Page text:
ROBERTSON, John
INFOSIGHT
20700 US Route 23
Chillicothe, OH 45601
Phone: 740-642-3600
Fax: 740-642-5001
jr@infosight.com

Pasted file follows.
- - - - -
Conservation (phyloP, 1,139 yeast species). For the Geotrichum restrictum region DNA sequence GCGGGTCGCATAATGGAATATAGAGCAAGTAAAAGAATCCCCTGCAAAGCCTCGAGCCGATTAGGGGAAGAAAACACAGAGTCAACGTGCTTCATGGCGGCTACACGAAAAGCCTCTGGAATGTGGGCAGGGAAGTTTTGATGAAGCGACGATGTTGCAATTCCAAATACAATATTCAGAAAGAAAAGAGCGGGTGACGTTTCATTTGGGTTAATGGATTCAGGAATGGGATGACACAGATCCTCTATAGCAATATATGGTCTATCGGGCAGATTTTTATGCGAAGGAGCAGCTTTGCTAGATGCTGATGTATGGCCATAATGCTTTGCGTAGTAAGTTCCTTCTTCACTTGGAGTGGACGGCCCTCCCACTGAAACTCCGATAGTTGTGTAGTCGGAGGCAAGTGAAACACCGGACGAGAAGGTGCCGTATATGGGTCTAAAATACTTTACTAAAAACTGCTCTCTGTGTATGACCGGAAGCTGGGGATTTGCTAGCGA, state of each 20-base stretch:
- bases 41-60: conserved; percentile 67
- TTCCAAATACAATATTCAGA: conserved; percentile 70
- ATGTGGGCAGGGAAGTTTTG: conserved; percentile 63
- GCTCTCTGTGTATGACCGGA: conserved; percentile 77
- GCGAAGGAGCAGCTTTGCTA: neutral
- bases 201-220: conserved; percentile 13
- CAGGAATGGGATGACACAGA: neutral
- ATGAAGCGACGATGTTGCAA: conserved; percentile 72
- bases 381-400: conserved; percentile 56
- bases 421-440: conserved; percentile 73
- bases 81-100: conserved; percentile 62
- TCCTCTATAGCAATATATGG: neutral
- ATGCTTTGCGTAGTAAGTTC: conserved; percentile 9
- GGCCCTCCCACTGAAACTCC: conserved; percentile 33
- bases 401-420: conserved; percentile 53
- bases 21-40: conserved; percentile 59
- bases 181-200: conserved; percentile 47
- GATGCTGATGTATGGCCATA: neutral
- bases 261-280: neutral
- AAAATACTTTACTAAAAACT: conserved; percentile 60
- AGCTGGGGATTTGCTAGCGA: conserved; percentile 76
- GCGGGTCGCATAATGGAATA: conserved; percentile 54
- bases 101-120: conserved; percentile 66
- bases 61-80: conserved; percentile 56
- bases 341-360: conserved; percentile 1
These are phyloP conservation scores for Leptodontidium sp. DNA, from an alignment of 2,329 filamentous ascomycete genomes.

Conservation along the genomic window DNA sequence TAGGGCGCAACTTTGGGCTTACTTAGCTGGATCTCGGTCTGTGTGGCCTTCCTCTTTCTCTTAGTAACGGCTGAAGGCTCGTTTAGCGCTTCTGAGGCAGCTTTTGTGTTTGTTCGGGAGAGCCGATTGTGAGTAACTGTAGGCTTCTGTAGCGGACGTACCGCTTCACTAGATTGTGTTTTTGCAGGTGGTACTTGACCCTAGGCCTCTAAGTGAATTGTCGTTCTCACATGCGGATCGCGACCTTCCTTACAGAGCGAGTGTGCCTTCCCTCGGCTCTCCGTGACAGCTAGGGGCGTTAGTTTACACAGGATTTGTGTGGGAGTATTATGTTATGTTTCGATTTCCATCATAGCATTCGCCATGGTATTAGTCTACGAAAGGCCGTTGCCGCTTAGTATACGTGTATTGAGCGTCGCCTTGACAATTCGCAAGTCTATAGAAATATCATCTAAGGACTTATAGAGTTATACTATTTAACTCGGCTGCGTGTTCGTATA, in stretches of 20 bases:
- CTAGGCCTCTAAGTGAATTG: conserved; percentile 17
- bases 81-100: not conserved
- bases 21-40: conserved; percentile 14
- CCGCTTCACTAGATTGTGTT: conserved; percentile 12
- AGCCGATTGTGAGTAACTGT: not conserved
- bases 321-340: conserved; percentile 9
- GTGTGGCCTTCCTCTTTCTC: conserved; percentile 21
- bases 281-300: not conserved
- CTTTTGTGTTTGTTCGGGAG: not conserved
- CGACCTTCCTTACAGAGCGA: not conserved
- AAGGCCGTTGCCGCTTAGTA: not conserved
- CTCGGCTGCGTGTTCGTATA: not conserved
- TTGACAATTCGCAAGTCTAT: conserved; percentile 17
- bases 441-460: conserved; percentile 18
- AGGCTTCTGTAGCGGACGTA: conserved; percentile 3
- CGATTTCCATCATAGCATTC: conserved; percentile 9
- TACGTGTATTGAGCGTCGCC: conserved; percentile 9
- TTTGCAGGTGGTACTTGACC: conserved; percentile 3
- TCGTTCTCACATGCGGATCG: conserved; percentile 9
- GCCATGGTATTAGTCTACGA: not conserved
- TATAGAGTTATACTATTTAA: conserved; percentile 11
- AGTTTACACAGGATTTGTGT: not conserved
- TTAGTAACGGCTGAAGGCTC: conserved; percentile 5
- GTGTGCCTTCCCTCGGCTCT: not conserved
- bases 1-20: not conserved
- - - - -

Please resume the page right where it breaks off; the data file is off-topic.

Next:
John Robertson attended the University of Illinois (Electrical Engineering). As an undergraduate, he was the President of the Electrical Engineering Honorary Eta Kappa Nu, and a member of the Scientific Research Honorary Sigma Xi. His Masters thesis involved The Design of Low Noise Figure UHF Transistor Amplifiers. Johns Ph.D. thesis might be paraphrased What happens to an evaporating charged water droplet? His experimental work led him to become facile in and improve the techniques required to produce practical continuous ink jet printers. Upon Graduation in 1969, John was recruited by Mead Corporation (Central Research in Chillicothe, Ohio) where he lead a team in the development of large array ink jet printers which involved thousands of parallel jets. While at Mead, he filed (and later obtained) ten patents covering ink jets and one involving smokestack air cleaning. One inkjet patent which disclosed deflection using the charged drop image in a nearby conducting plane has been widely used in high speed (web) printers. John took an extended leave of absence to attempt sailing around the world. He returned periodically to do some consulting but eventually accepted that seasickness had bettered him. He returned to land in Chillicothe (1971) where he founded Telesis (now Telesis Technologies). Telesis originally was an Invention on Demand laboratory which developed as many as 50 unique products per year (1980). Early patents involved Data Entry Terminals and Electrostatic Length Measurement Devices. Some of his more fun projects included controlling electrostatic discharge from hovering helicopters, and developing electronic tuners for steel guitars (players tend to have perfect pitch  not a big market opportunity here). Eventually Telesis found its niche focusing on product marking and automatic identification (reading) in situations where conventional labels and scanners dont work. His development of the PINSTAMP® dot peen marker permitted the marking of characters and codes on a wide variety of products. Specially encoded dot peen axle marking fonts (1 patent) permitted investigators at the first World Trade Center bombing to identify the VIN of the responsible truck. The PINSTAMP is widely used for marking permanent dot peened codes (esp. 2D codes). A large tire manufacturer came to Telesis for help in a reader for molded bar codes, they had built an entire new plant based on automatic sortation of tires and unfortunately the readers they had chosen didnt work. John quickly developed a hardware edge detector / pre-qualifier vision reader which read the all black (zero contrast) codes on a high speed rotating tire utilizing structured lighting. The basic NUMBRA® patent has been the basis for a number of vision based high speed readers including the first (so called stretch) reader for reading dot peen marked PINSTAMP® codes on airbag propellant canisters both before and after painting. The NUMBRA technology has also been utilized in the manufacture of ERW (welded) pipe by programmably spraying large binary painted codes on the pipe surface, which survive severe handling and high temperature annealing. John has two patents related to the NUMBRA code reading technology. In 1993, John sold Telesis and along with 13 employees, who loved custom design, started InfoSight. The tag line on the InfoSight show booth is We Barcode Difficult Stuff. Dr. Robertson developed the laser markable metal tag (1994) used to identify steel. These barcoded tags survive being attached to 1800°F red hot steel slabs. Today over 20 million tags per year are coated by InfoSight and are on-site marked by InfoSight designed CO2 laser markers. More recent tag types survive hot pickling acids and annealing operations. InfoSight even makes a tagging system for identifying structural components with bar codes which will survive the entire hot dipped galvanizing process (acids, bases followed by molten zinc). Three additional patents have been issued to Dr. Robertson for methods of robustly attaching such tags onto steel. InfoSight today designs and manufactures complete mill-duty fully-automated machines to make and attach bar coded tags and has installed such machines worldwide. John developed a method of placing unique bar codes on each fragile piece of red hot CRT glass -- right after exit from the mold. This process enables glass molding plants to track each individual piece and thereby collect data to facilitate the process optimization. He patented two technologies to apply bar coded identification on the protected inside surface of a piece of large diameter oil transmission pipe (patch spray and laser mark in one station). John has developed a suite of marking technologies to apply specially formulated coating patches (typically white) and then darken those using CO2 lasers. The result is a high contrast bar code which can be reliably read using low cost conventional scanners. A proper coating formulation permits such markings to survive high temperature (annealing and normalizing) operations or difficult chemical baths. Applications include ceramic cores of catalytic converters and forged steel crankshafts. He has recently developed an anodized aluminum label which contains a laser darkenable material in sub-surface pores. The marked tag is very abrasion and UV resistant and is ideally suited for unique identification (UID) of military and industrial assets. Johns newest adventure is the startup of a division of InfoSight called ViaLabel (see www.vialabel.com) which provides bar coding for laboratory samples where conventional labels just dont work. Examples include histology cassettes (slippery Delrin containers which are exposed to alcohols, xylene and formalin for long periods) and glass ampules requiring bar codes which must survive a minimum of 100 years of liquid nitrogen immersion. John has 40 US Patents and is a Fellow in the Instrument Society of America. He is a Registered Professional Engineer (Ohio), past President of the Electrostatics Society of America and a Graduate of the Harvard Business School OPM Program.